How to change a kitchen sink drain: in four easy steps

Every now and then a kitchen sink drain needs to be replaced. Most plumbing components will eventually need to be replaced, and if your kitchen sink isn’t draining as well as it should, it could be that it’s old and worn. And if you have to constantly fix it or use a plunger, now is the time to think about replacing the kitchen sink drain for smooth, easy water drainage every time.

However, before you replace a kitchen sink drain, make sure you’re not just trying to fix a clogged sink. “The main causes of clogged kitchen sinks are grease and food,” says Martha Stewart (opens in new tab). “That’s why it’s so important to scrape any crumbs off your plate and throw them in the trash before you give it a thorough rinse.”

Check your sink area regularly and look for signs of wear and tear. If yours is old and outdated, chances are the drain is too.

“Replacing the kitchen sink drain isn’t too time-consuming,” says Lucy Searle, Global Editor in Chief for Homes & Gardens. “It should take about an hour or two from start to finish, and it’s a task even the most inexperienced DIYer can handle. It’s time to replace it when the water isn’t draining properly and is difficult to fix, or when you’re replacing a kitchen sink as part of a kitchen makeover or update.

How to change a kitchen sink drain

Kitchen sink siphons can be purchased as kits with parts to fit your current configuration. So consider whether you need a trap for a single sink, double sink, or one with a garbage disposal.

There is also a choice of materials including PVC plastic (the most common option), chrome and copper. Since the drain of the kitchen sink is invisible in the kitchen sink cabinet below, most people opt for the plastic version.

You also need to check the size. Most kitchen sink drains are 1.5 inches in diameter, while bathroom sinks are 1.25 inches. Try to choose a kit with smooth tubing rather than corrugated tubing, as corrugated tubing can trap grease and food as it flows down the drain, causing constant clogs.

You will need:

  • Siphon set for the kitchen
  • Sink drain and strainer assembly
  • tape measure
  • marker
  • PVC hose cutter or hacksaw
  • Canal locks/pliers

1. Check the height of the tentacle

Give yourself a few hours of uninterrupted work time and get all your tools ready. Clear the area under the sink for work space and place a bucket under the plumbing. First look at the height of the trap arm under the current sink. You can find this by looking at the U-shaped bend (aka the P-trap) and the drain pipe that goes into the wall. In between is a trap arm, which is a horizontal piece of tubing. Note when we say “horizontal” that there is a slight slope from the side of the P-Siphon to the wall outlet/branch drain to allow for proper drainage – ideally the slope should be about 0.25 inches per foot.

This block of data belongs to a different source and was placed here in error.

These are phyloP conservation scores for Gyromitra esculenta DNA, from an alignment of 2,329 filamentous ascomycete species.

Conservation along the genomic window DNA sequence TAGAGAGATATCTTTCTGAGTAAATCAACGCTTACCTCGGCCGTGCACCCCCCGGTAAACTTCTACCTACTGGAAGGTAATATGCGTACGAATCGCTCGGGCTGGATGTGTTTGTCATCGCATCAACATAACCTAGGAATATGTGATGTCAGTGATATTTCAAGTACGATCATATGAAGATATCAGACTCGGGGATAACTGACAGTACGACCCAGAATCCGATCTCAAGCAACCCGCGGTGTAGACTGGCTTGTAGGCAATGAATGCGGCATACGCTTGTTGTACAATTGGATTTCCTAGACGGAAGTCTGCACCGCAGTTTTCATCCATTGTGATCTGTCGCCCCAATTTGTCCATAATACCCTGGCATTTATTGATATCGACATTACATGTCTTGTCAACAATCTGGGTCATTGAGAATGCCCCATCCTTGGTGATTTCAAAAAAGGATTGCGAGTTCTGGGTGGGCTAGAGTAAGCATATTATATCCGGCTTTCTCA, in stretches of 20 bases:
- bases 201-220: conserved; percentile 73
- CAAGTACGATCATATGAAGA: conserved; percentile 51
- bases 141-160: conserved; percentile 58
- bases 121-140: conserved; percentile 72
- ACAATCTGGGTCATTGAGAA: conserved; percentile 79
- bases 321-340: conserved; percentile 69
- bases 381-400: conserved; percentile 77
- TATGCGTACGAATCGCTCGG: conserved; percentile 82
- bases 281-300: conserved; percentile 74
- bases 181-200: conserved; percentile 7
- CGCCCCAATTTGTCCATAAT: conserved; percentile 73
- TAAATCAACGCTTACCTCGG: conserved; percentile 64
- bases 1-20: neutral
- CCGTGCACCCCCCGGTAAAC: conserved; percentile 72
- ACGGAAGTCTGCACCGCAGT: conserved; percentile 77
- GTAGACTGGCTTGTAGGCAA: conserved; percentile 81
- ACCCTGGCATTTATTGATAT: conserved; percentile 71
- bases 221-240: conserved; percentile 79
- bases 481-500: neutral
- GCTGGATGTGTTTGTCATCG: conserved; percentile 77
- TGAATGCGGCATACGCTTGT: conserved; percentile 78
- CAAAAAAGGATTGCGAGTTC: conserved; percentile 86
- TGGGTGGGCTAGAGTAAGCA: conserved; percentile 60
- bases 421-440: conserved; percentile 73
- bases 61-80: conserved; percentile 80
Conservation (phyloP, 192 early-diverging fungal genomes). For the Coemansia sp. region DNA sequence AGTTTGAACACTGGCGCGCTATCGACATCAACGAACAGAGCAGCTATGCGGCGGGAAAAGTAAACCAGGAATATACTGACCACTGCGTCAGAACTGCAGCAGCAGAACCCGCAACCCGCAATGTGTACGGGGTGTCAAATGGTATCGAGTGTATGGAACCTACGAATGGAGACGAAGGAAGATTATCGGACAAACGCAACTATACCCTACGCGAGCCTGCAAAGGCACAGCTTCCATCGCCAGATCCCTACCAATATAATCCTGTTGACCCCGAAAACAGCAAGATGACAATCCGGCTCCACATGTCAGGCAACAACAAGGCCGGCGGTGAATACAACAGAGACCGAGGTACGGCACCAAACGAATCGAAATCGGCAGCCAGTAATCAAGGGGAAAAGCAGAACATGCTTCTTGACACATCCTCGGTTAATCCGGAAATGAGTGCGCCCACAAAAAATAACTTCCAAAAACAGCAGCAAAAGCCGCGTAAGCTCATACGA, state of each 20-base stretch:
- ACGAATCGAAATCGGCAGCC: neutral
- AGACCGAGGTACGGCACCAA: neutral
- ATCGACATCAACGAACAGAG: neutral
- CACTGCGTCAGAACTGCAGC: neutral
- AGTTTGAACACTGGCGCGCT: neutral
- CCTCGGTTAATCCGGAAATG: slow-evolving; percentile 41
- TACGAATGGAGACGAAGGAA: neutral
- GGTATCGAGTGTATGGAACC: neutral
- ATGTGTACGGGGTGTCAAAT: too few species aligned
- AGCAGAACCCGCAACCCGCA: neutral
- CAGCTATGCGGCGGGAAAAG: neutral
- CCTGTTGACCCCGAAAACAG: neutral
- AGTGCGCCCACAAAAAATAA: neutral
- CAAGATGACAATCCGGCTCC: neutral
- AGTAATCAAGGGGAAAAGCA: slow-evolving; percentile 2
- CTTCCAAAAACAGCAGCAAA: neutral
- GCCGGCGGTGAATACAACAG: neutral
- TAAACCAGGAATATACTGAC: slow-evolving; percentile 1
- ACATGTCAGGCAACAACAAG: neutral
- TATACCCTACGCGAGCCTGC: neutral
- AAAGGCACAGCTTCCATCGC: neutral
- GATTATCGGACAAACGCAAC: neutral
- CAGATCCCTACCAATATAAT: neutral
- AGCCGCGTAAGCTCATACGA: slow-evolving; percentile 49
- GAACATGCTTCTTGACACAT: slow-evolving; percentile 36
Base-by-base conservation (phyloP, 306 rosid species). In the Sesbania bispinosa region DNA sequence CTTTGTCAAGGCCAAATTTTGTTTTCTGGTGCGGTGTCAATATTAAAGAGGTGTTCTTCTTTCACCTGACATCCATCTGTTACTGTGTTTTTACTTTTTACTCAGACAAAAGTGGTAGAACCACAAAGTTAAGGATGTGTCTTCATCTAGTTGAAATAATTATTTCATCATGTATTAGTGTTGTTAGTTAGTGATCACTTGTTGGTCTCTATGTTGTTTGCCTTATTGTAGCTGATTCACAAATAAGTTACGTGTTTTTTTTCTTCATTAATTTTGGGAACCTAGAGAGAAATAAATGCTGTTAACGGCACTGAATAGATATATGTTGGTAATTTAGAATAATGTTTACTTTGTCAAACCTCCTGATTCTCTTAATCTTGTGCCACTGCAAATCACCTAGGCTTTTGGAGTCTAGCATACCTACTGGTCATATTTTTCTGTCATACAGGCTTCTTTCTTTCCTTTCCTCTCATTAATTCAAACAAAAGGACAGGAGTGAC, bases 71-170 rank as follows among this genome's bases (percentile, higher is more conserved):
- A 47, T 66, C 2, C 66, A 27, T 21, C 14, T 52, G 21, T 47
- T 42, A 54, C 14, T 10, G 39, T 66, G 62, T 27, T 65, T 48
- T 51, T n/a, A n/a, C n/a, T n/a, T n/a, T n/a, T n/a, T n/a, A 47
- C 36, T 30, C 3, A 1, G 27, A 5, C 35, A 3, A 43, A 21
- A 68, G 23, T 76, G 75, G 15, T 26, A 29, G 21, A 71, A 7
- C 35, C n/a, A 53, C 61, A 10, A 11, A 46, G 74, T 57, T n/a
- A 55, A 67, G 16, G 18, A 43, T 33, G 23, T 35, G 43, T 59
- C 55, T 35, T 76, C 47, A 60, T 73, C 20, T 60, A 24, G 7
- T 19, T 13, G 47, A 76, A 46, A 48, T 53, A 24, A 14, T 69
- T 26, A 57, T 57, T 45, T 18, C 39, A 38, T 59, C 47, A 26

Take your tape measure and measure from the floor or underside of the cabinet to the center of the latch arm. This is the length you will need for the new pipe.

The depth of the new sink must match the depth of your current sink to avoid having to move the trap arm. If the new sink is different in depth than your current one (especially if it’s deeper), make sure it can allow for the correct trap arm tilt. If this is not possible, you will have to move the drain in the wall, which makes the job considerably more complicated (see below).

2. Lower the drain outlet position

As we said above, if the new sink is deeper than your current one, you will very likely need to lower the drain. This isn’t a job for a novice handyman — or someone without the right tools: you’ll need to cut away more from the back of the kitchen cabinet as well as through the brick or masonry of the house’s exterior wall.

If you’re determined to do this yourself rather than hiring a professional, measure carefully to see if the lowered odor trap can still be removed for cleaning and unclogging in the future.

3. Disconnect and connect the drain pipes

Whether you bought a pre-cut piece of tubing to the required measurements or cut a longer piece with a small hacksaw or tubing cutter, precision is key. You are basically substituting like for like here so take photos as you go as it will help.

You will need to remove existing parts and install the siphon and drain pipe using sliding nuts and washers. Tighten by hand for now, making sure the continuous waste arm is tilted slightly downwards. Once satisfied, tighten with channel locks.

4. Check for leaks

Turn on the faucet and check all pipe connections for leaks. If necessary, tighten all connections, fill the sink with the plug, remove the plug and drain the sink – always with a bucket underneath, until satisfied.

Do I need plumbing putty to change a kitchen sink drain?

If you need to stop leaks, plumber’s putty (available on Amazon) (opens in new tab) is the perfect product. It is a sealing clamp used by professionals, DIYers and homeowners alike.

How do I remove a sink strainer?

To remove a sink strainer, use 16-inch slip-joint pliers or an open-end wrench to unscrew the existing strainer locknut. As the basket rotates, insert the tong handles into the top of the sieve and insert a screwdriver between the handles to hold it in place.

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